Under most of the model conditions we studied, both weighted and unweighted statistical binning improved the estimation of gene tree topologies, gene tree distributions, species tree topologies and branch lengths, and bootstrap support (so that statistical binning increases bootstrap support for true positive edges, and reduces the number of highly supported false positives), compared to unbinned analyses. These improvements are largest when gene sequence alignments have low phylogenetic signal, the gene trees exhibit at most moderately large ILS levels, or there are many genes.

The impact of statistical binning on the 15-taxon datasets is somewhat different than for the biologically-based simulations. Gene tree estimation accuracy is reduced for both sequence lengths (though the impact is small for the longer sequence lengths and only substantial for the short sequence lengths with *B* = 75%). Nevertheless, the impact on species tree estimation on these data tends to be neutral, but there are also conditions where binning was beneficial.

On the lower ILS 10-taxon datasets, statistical binning reduces gene tree estimation error, and both weighted and unweighted binning reduce species tree estimation error for *B* = 75%. However, species tree estimation error is unchanged when *B* = 50%.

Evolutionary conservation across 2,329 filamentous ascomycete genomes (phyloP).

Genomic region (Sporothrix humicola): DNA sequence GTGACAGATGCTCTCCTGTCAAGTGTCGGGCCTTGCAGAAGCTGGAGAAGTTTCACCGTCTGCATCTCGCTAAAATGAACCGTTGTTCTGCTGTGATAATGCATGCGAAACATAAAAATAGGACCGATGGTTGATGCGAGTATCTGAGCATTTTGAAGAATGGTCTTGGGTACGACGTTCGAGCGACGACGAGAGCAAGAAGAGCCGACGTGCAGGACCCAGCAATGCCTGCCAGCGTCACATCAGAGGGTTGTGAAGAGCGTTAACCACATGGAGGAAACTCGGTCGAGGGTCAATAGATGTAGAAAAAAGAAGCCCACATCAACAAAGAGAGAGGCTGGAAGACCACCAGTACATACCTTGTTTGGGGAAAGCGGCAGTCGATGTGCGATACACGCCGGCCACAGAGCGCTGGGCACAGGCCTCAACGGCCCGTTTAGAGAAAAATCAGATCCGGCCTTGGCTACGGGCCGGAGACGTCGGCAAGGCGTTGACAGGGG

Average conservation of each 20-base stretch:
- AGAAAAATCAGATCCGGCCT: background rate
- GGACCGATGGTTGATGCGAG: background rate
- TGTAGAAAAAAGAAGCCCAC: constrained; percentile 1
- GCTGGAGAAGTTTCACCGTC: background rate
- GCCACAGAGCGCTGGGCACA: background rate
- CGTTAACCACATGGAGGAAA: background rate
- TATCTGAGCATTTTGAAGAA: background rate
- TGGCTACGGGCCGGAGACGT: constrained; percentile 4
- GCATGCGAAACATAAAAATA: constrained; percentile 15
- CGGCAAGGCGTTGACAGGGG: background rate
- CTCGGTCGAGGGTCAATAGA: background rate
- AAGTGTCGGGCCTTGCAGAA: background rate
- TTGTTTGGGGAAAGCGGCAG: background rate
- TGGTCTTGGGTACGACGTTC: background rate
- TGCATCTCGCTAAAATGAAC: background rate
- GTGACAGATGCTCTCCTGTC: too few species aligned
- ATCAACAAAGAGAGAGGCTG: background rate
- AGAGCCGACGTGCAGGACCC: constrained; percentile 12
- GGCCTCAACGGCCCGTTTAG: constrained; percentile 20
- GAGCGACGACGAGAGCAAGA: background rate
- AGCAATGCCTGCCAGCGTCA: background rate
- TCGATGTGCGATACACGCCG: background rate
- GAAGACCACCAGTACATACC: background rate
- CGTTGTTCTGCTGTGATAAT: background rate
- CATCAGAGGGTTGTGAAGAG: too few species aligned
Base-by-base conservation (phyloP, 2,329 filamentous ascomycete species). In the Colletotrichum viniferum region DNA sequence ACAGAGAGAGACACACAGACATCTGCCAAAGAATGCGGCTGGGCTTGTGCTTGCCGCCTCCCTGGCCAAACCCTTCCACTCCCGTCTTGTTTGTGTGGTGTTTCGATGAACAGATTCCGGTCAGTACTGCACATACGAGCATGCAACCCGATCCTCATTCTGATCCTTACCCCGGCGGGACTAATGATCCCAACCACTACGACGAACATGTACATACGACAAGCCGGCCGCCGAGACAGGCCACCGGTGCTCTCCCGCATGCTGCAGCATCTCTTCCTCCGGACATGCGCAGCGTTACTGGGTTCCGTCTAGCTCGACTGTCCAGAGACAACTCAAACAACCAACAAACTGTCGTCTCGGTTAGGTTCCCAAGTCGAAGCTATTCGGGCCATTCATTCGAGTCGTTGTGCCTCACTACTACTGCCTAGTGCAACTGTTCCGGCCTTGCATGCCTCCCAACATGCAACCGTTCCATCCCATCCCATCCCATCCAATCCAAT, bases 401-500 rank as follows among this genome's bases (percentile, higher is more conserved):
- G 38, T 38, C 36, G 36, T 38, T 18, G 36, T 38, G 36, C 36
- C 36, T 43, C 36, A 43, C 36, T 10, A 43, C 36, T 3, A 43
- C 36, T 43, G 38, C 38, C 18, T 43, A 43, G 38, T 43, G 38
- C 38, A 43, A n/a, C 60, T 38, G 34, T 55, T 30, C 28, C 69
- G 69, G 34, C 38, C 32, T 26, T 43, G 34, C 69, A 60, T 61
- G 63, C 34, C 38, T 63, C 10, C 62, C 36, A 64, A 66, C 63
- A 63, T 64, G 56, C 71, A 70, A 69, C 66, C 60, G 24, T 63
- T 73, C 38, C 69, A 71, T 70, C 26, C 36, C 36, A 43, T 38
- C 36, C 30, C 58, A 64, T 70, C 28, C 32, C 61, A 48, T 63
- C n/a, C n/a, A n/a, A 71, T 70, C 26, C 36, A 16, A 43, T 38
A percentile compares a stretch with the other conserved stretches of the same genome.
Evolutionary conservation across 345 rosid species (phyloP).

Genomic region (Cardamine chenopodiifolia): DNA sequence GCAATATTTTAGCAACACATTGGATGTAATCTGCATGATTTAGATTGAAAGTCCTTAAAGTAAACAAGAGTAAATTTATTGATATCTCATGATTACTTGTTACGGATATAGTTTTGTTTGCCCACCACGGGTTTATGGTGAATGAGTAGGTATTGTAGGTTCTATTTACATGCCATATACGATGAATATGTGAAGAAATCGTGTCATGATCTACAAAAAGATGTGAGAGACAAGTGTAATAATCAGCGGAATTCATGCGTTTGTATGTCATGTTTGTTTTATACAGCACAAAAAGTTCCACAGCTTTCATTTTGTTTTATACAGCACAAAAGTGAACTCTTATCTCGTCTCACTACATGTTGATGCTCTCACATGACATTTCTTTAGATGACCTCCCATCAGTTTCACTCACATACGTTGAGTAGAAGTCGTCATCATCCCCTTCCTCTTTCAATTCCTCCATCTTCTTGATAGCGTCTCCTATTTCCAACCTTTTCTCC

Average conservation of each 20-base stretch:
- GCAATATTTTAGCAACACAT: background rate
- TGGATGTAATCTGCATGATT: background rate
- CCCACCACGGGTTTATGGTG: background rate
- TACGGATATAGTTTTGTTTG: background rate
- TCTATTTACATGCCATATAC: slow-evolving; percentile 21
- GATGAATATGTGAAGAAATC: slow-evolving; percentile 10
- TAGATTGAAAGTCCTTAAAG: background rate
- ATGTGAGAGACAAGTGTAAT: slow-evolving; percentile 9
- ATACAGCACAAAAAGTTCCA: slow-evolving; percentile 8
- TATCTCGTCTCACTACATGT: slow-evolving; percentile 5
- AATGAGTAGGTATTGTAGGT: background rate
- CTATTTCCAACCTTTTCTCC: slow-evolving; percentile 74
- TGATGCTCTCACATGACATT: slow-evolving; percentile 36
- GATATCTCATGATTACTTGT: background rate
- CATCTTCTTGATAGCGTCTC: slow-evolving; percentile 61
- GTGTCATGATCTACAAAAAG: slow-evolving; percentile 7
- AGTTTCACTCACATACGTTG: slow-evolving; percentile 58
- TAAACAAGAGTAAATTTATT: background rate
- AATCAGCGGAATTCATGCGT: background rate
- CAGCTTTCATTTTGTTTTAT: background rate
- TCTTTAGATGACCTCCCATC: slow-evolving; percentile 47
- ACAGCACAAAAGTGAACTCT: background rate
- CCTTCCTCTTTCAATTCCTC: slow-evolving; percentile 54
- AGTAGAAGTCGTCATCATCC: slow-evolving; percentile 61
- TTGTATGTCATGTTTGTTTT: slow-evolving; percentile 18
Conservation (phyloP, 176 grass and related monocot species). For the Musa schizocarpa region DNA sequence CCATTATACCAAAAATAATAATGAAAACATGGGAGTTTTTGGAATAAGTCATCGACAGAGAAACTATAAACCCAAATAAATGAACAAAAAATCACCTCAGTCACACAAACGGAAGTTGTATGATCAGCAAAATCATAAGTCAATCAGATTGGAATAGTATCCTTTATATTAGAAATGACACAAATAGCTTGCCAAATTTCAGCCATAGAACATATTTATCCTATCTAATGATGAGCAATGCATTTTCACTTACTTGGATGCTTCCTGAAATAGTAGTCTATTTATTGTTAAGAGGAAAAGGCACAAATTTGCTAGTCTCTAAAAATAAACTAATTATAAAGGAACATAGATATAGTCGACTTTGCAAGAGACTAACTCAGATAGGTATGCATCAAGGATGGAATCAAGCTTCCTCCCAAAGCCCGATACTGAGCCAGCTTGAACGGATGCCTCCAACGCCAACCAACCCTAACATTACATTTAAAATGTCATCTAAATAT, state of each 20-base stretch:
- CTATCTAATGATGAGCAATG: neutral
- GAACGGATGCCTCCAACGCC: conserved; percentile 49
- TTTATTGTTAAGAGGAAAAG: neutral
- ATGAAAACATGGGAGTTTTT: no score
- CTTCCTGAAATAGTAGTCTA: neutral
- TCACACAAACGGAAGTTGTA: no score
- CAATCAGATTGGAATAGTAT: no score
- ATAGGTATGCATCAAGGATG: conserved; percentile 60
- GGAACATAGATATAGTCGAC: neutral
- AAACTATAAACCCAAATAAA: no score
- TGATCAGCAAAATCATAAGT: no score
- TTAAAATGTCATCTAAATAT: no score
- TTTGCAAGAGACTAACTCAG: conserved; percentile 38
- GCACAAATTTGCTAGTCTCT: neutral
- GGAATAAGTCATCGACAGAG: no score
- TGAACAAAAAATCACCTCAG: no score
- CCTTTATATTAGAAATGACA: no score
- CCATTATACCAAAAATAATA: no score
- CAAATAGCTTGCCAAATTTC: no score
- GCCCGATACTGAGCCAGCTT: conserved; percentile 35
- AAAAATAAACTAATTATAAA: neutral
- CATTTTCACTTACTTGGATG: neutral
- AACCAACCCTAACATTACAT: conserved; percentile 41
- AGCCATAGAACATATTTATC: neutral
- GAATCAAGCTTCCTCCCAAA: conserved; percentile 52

The results on the higher ILS 10-taxon datasets stand out from the other analyses: statistical binning slightly increases gene tree estimation error when B = 50% but substantially increases gene tree estimation error when B = 75%. Furthermore, while species tree estimation error is not increased for *B* = 50%, when *B* = 75%, the error increases.

The difference in impact for statistical binning in this case is interesting, and points out the significance of how *B* is set. To understand this, note that when *B* is very small, then bin sizes will tend to be very small, since any pair of incompatible branches with support above *B* will be considered to be evidence of statistically significant discord; thus, small settings for *B* produce results that are similar to unbinned analyses. Conversely, very large settings for *B* are more likely to bin genes together, since only the strongest supported conflicting branches will prevent genes from being binned. Therefore, if all the gene trees have low support then statistical binning could tend to produce results that are similar to concatenation. Thus, the choice of the threshold matters.